""Two important conditions fired him on," said Florida Trend magazine. "First, he was irked at his cousins in the big powder company in Wilmington, Delaware, where he had resigned active participation, and (he was) anxious to run his own show. Secondly, he would have a chance to put some of his social reform theories to work 32."
DuPont saw Florida as a place to demonstrate the wise use of money.
"We are now in Florida to live and work.," duPont said. "We expect to spend the balance of our days here. We have all the money necessary for any reasonable effort to help Florida grow and prosper.
"Our business undertaking should be sound, but our primary object should not be the making of money. Through helpful works, let us build up good in this state and make it a better place in which to live. In my last years, I would much rather have the people of Florida say that I helped them and their state than to double the money I now have”. 33
He did both: he helped the state and he just about doubled his money.
He earned more money by buying the Florida East Coast Railway, real estate and banks. He helped out-of-work people find jobs during the Great Depression. Each day, his foreman sent out a fleet of trucks to pick men up off street corners and put them to work beautifying parks.
"Those of us who have been so fortunate as to acquire considerable property should always be willing to come forward and assist in putting over public improvements in times like these, so as to promote the general welfare. We cannot consider ourselves or our property alone," duPont said 34.
He helped by saving bank depositors' money when many banks closed during the Great Depression.
Ball said their motto was "Look after the interest of the depositors first 35".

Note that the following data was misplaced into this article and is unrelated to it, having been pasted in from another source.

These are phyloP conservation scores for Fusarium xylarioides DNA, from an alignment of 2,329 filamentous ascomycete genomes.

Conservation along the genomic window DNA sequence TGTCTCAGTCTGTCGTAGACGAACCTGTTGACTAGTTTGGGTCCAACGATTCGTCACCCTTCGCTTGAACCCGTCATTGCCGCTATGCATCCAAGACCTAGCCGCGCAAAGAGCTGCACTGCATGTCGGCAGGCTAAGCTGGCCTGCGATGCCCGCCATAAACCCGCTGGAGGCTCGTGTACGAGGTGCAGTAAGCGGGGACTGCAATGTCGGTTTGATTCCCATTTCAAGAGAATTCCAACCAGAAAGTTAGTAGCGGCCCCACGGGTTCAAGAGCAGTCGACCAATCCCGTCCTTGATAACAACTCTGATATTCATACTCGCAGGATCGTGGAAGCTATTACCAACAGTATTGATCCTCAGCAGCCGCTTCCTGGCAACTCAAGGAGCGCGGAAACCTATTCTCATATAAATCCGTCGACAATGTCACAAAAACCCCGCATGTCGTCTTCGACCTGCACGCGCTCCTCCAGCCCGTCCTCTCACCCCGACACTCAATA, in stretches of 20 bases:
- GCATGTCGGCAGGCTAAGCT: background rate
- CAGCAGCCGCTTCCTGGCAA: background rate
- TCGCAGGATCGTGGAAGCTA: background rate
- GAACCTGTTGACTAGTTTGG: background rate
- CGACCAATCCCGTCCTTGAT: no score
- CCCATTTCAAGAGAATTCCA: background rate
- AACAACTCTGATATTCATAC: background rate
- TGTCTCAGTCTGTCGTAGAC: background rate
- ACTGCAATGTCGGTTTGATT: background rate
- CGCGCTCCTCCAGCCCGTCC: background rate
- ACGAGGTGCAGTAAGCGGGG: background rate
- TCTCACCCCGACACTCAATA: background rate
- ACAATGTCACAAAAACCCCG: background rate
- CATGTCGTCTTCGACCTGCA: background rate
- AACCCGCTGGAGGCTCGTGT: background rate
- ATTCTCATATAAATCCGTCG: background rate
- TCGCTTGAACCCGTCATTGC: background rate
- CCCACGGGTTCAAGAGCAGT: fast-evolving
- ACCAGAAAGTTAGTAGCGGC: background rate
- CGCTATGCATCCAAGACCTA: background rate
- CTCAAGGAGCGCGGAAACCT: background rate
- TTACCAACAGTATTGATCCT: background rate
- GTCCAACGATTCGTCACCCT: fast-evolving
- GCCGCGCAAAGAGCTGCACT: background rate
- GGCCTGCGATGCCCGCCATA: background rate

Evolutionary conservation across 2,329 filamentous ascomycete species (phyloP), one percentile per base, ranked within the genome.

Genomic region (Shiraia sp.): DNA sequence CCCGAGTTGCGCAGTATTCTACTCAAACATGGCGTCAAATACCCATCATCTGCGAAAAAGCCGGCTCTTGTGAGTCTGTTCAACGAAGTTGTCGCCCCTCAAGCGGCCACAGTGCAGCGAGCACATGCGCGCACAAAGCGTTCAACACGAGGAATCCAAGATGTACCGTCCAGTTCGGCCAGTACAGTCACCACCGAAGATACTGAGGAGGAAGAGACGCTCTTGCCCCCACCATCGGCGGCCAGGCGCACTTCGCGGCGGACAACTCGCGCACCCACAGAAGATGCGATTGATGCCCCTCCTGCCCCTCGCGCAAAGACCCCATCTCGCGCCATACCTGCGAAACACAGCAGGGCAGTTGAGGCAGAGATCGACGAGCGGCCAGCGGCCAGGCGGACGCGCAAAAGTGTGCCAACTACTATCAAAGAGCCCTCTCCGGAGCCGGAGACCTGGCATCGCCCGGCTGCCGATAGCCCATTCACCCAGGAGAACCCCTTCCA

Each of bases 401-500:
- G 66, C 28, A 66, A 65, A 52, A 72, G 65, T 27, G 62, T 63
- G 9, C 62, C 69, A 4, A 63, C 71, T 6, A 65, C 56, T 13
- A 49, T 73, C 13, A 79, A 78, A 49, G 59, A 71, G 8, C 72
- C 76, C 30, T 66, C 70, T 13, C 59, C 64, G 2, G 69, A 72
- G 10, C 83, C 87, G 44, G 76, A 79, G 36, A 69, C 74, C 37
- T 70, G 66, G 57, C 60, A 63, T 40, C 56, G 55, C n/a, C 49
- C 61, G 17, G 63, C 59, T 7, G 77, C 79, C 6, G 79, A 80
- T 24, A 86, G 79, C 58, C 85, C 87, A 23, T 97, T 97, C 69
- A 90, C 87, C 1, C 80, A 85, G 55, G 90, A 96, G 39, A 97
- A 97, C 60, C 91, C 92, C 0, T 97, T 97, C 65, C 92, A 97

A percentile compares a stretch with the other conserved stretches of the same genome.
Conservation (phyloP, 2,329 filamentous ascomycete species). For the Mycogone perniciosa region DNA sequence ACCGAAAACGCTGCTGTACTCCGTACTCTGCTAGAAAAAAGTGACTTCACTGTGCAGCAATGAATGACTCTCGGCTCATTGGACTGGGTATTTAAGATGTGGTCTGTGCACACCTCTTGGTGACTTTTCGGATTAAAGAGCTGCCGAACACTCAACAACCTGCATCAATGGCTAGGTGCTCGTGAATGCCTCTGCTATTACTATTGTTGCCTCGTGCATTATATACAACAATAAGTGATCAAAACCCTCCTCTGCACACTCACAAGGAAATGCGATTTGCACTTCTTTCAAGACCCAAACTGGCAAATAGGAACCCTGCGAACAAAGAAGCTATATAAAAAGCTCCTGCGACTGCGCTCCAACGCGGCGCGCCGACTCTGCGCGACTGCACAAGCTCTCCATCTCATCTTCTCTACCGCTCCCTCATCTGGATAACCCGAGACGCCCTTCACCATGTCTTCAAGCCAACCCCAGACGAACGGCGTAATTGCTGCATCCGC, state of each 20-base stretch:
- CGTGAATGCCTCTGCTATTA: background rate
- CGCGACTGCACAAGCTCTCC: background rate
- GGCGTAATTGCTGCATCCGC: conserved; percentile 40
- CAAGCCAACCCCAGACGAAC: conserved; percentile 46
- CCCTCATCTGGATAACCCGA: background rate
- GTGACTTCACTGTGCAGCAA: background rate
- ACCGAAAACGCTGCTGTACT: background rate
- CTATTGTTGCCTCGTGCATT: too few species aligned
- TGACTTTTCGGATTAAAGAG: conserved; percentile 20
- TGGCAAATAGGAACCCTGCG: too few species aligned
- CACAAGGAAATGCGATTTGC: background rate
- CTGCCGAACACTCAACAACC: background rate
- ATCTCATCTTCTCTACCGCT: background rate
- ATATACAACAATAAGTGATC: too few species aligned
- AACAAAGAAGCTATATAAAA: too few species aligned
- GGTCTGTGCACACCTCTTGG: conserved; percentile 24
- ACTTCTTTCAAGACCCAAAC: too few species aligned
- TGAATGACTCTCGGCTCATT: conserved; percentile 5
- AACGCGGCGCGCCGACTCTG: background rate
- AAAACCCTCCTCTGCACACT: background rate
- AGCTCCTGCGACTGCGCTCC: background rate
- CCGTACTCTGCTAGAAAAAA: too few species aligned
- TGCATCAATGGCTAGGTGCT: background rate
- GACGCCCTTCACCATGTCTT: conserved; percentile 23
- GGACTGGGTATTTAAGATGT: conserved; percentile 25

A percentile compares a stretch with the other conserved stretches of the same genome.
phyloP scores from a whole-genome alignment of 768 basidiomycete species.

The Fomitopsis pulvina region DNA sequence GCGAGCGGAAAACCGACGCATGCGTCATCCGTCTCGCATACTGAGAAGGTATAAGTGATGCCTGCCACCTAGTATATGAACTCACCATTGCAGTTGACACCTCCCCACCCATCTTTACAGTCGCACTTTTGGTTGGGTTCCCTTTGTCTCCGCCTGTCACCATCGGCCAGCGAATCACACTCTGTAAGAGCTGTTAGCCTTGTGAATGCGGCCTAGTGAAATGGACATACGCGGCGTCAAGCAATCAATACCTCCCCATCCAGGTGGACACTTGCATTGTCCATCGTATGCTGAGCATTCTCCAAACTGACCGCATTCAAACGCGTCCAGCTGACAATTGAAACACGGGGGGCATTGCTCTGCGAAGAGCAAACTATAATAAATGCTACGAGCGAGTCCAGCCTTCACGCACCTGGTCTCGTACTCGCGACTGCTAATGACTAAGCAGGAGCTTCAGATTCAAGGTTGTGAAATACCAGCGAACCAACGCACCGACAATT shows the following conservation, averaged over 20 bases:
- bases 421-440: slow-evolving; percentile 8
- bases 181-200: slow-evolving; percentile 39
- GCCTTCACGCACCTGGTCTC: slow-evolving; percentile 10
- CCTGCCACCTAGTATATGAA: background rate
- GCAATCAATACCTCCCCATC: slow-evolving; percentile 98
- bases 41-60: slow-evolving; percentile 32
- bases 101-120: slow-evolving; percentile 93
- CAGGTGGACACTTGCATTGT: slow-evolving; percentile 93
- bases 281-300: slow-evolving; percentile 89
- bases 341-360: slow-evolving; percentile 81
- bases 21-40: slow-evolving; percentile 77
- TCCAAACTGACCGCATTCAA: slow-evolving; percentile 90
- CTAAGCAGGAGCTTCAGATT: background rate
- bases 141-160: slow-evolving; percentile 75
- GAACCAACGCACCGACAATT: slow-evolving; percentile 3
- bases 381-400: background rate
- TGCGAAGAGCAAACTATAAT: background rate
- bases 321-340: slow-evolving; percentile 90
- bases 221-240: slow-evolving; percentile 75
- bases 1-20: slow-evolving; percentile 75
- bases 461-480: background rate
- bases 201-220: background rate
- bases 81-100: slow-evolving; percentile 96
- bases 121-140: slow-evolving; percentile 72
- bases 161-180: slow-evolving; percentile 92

Du Pont kept his own money flowing between banks in his chain so there was always enough cash on hand to satisfy depositors. This stopped runs on duPont banks. Thus, duPont saved Florida banking in the Great Crash of 1929.
"This was probably his greatest single contribution to Florida during his lifetime," said Florida Trend 36.
He changed the face of the state's economy by demonstrating -- through the founding of the St. Joe Paper Co. -- the value of the pine tree which was widely regarded as useless scrub. DuPont and Ball bought vast acreage of pine forest for use in paper making. When they found that newsprint had a limited market, they turned to producing cardboard for packaging.
Essentially, this set the value of Florida real estate.
Ball managed the duPont holdings
DuPont Home, Epping Forest, Jacksonville
While Mr. and Mrs. duPont were building their home, Epping Forest, in Jacksonville, Mr. Ball, under their direction, was criss-crossing the state, managing banks, buying real estate, building roads, giving people jobs, acting as the duPonts' steward.
DuPont said, "If I had a man like Ed Ball to manage my affairs from the beginning, I would have been very rich! 37"
Ball lived frugally in a Jacksonville hotel room and often ate lunch at the corner drug store.
"Money means to me," Ball said, "That you can afford certain comforts. But in my opinion, you cannot afford to live a luxurious life if you want to stay around this earth for a long period of time; I have observed that people who try that usually go across the creek at a fairly young age.”38
Ball was aggressive when it came to looking after business. "You only have to win the last battle to win the war," he said 39
DuPont described him saying, "Being Ball, he is naturally a gentleman. He is a little pigheaded -- another Ball feature -- so it is necessary to bat him over the head with a club once in a while. But he is a fine, loyal, hard worker, as tenacious as a bulldog on a tramp's pants”. 40
Fortune magazine 41 gave an example of how Ball helped DuPont holdings and influence to grow:
"Ball displayed a genius for linking St. Joe Paper's welfare with the public interest. For instance, when a group of Catholics on St. James Island collected $3,000 for a new church and asked St. Joe to sell them nearly 15 acres for a site, Ball offered instead to sell them three acres for the $3,000 and let them have the additional acres as an outright gift. The churchgoers were elated, yet Ball benefited far more than they. By establishing a market price of $1,000 per acre on the land, the deal gave the company a tax deduction of $11,760 -- sheltering not only profits on the sale of the three acres but a portion of St. Joe's operating earnings as well."